Conclusions and Clinical Relevance—Pimobendan appeared to be well tolerated in cats with heart failure characterized by ventricular systolic dysfunction of various etiologies. Cats with systolic anterior motion of the mitral valve may develop systemic hypotension when treated with pimobendan. Additional studies are needed to establish dosages for pimobendan and its effects before it can be recommended for treatment of cats with CHF.

Abstract

Objective—To determine the effect of PO administration of pimobendan on clinical and echocardiographic variables and survival time in cats with heart failure characterized by ventricular systolic dysfunction.

Design—Retrospective cohort study.

Animals—27 client-owned cats (16 male and 11 female) with heart failure, treated with pimobendan (mean ± SD dosage, 0.26 ± 0.08 mg/kg [0.118 ± 0.036 mg/lb], PO, q 12 h).

Procedures—Information on medical history, laboratory results, diagnostic imaging findings, treatments received, and survival time were obtained from medical records of cats that received pimobendan because of cardiac disease. When possible, additional follow-up information was obtained through telephone interviews with referring veterinarians and owners.

Results—The mean ± SD age of all 27 cats was 8.9 ± 5.2 years. All cats had received several cardiac medications. Types of heart disease represented included unclassified cardiomyopathy (CM; n = 11 [41%]), dilated CM (8 [30%]), arrhythmogenic right ventricular CM (4 [15%]), congenital heart disease (3 [11 %]), and hypertrophic CM with regional hypokinesis (1 [4%]). All cats had ventricular systolic dysfunction. One cat with systolic anterior motion of the mitral valve became severely hypotensive after initial administration of pimobendan and was excluded from the survival analysis. Median survival time was 167 days (95% confidence interval, 32 to 339 days).

Conclusions and Clinical Relevance—Pimobendan appeared to be well tolerated in cats with heart failure characterized by ventricular systolic dysfunction of various etiologies. Cats with systolic anterior motion of the mitral valve may develop systemic hypotension when treated with pimobendan. Additional studies are needed to establish dosages for pimobendan and its effects before it can be recommended for treatment of cats with CHF.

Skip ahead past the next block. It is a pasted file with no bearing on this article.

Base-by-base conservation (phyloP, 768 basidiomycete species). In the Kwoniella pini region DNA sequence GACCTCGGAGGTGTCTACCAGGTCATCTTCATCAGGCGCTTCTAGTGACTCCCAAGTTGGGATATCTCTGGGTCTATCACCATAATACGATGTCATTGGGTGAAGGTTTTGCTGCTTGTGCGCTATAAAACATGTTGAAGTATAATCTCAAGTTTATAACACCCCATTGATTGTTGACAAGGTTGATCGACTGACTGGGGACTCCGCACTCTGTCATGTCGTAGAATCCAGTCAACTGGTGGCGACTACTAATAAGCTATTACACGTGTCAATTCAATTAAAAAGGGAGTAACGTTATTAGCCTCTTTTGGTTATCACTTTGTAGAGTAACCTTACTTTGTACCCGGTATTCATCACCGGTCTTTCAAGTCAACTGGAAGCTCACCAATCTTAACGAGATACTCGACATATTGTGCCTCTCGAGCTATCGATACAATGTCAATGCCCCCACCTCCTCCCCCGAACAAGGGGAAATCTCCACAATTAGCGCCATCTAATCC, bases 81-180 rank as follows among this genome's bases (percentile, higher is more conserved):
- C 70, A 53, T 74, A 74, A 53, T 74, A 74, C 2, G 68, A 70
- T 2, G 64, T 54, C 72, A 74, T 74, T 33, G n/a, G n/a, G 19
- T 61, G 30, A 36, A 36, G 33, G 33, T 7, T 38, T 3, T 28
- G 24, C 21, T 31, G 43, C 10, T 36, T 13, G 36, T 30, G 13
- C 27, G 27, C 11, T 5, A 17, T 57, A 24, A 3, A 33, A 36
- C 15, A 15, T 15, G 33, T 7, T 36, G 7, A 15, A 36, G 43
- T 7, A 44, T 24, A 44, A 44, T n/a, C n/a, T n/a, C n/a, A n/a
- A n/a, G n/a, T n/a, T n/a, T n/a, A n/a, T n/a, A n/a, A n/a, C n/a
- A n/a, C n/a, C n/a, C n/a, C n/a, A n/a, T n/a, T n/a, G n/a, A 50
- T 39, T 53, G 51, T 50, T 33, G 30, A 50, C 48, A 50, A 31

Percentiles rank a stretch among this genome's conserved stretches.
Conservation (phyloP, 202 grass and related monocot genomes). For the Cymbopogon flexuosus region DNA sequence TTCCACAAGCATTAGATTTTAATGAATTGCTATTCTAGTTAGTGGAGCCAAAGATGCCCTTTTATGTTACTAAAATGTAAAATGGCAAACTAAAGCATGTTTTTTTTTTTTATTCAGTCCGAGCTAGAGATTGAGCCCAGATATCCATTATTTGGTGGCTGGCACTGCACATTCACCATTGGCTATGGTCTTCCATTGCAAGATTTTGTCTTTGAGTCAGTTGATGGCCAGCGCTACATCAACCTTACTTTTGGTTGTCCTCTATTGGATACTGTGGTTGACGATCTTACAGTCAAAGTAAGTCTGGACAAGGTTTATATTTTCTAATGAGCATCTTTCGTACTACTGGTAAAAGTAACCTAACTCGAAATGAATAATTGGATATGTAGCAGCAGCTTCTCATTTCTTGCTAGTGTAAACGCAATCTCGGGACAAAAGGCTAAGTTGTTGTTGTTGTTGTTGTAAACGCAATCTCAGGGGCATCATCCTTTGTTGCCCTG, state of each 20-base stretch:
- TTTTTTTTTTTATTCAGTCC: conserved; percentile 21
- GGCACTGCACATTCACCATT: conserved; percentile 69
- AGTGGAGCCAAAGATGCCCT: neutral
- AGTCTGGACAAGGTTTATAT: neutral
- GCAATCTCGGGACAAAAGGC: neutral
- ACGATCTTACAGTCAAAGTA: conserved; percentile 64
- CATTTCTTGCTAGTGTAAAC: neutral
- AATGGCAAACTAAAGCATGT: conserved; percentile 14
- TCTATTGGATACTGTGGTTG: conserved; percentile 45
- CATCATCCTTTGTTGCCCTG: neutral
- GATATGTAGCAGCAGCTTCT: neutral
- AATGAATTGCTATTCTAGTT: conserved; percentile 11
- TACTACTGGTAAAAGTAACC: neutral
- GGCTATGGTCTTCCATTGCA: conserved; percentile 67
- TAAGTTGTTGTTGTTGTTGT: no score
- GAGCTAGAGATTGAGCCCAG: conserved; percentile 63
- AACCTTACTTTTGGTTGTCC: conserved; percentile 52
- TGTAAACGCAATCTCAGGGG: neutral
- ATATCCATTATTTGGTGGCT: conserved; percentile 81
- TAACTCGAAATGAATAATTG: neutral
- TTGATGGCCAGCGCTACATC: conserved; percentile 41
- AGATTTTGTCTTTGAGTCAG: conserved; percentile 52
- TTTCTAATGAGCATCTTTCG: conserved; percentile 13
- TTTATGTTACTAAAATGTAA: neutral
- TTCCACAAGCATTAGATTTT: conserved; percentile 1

Pimobendan is predominantly an inodilator, with additional ancillary properties including endothelium-dependent vasodilatation, enhanced myocardial relaxation (positive lusiotropy), and antiplatelet effects. Additionally, pimobendan may have other salutary effects in patients with HF. Oral administration of pimobendan (0.25 to 0.30 mg/kg [0.114 to 0.140 mg/lb], q 12 h) prolongs survival time and reduces signs of illness in dogs with CHF secondary to myxomatous mitral valve disease and dilated CM and has been licensed in the United States for this indication since 2007.1–3

In cats, heart disease leading to CHF is characterized predominantly by diastolic dysfunction.4 Chronic treatment with orally administered drugs has conventionally been used to control clinical signs associated with CHF (eg, furosemide with or without an angiotensin-converting enzyme inhibitor), arterial thromboembolism prophylaxis (eg, clopidogrel with or without acetylsalicylic acid), and medications that may directly or indirectly improve ventricular relaxation (eg, diltiazem or a β-adrenoreceptor antagonist). However, several heart diseases are characterized by echocardiographic evidence of systolic ventricular (myocardial) dysfunction. These diseases include many forms of unclassified CM, dilated CM, arrhythmogenic right ventricular CM, some forms of hypertrophic CM, and some severe forms of congenital and other acquired heart disease.4 In addition, cats with CHF due to systolic (myocardial) failure have a poor long-term prognosis, with a reported median survival time of 13 days with conventional treatment.a The objective of the study reported here was to determine the effect of PO administration of pimobendan on clinical and echocardiographic variables and survival time in cats with HF characterized by ventricular systolic dysfunction.

Materials and Methods

Case selection—The electronic medical records database of Texas A&M University Veterinary Medical Teaching Hospital was searched for all feline patients for which pimobendanb had been dispensed between October 1, 2004, and October 1, 2009. To be eligible for inclusion in the initial descriptive analysis, cats were required to have had at least 1 dose of pimobendan administered and not have been euthanized because of a poor prognosis despite clinical improvement within the first 24 hours following pimobendan treatment initiation. Cats that died spontaneously or were euthanized because of progressive clinical signs were included only when ≥ 1 dose of pimobendan was administered.

For inclusion in the follow-up portion of the study, cats were required to have received > 1 dose of pimobendan. Most data were collected from the medical records and, when possible, additional follow-up data were collected through telephone interviews with referring veterinarians and owners.

Medical records review—The following data were obtained from the medical history of each cat that had been recorded prior to initiating pimobendan treatment: signalment, historical information obtained from the owner or referring veterinarian, results of physical examination, results of hematologic and serum biochemical analyses (including whole blood taurine concentration in some cats), and results of diagnostic tests and imaging (indirect systemic arterial blood pressure measurement by use of Doppler sphygmomanometry, thoracic radiography, echocardiography, and ECG). Additional information obtained from the medical records included medications administered prior to pimobendan treatment and dose of pimobendan administered.